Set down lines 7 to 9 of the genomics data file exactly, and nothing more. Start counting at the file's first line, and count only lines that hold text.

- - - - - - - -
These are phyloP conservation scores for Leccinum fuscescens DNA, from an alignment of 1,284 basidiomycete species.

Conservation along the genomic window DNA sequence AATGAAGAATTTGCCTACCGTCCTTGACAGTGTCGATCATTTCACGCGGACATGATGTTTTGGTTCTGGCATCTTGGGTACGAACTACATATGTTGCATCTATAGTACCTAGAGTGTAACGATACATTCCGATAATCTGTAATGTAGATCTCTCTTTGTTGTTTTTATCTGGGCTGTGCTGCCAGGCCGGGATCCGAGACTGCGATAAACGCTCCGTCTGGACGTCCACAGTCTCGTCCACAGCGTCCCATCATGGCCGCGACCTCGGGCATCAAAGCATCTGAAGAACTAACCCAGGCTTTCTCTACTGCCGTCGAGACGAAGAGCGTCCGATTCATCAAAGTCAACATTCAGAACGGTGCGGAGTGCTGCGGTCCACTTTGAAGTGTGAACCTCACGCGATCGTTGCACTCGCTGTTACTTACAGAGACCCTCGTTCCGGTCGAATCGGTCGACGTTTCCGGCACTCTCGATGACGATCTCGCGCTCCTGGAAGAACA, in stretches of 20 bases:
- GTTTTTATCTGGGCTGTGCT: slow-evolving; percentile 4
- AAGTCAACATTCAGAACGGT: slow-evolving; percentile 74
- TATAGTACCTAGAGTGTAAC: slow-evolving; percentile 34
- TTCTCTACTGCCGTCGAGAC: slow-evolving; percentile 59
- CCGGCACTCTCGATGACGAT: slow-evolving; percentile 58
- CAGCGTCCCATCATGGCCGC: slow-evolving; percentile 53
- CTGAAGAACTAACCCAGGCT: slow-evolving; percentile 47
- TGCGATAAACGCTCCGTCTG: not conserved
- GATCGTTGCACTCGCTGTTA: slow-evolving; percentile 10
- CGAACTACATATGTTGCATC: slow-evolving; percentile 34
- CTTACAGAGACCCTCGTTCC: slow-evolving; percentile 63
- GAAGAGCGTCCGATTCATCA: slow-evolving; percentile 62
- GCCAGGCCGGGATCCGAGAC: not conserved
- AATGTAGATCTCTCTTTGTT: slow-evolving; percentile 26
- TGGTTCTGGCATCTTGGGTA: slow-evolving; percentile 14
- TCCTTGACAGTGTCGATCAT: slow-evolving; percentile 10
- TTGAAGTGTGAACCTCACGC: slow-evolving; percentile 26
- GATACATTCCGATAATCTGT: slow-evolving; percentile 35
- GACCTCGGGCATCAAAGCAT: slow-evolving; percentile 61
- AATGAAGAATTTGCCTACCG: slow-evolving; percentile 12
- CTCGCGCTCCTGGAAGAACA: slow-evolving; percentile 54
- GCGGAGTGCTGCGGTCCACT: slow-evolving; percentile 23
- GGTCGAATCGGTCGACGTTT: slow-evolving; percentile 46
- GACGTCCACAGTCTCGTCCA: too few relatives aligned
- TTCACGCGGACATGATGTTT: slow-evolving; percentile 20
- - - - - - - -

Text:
- CCGGCACTCTCGATGACGAT: slow-evolving; percentile 58
- CAGCGTCCCATCATGGCCGC: slow-evolving; percentile 53
- CTGAAGAACTAACCCAGGCT: slow-evolving; percentile 47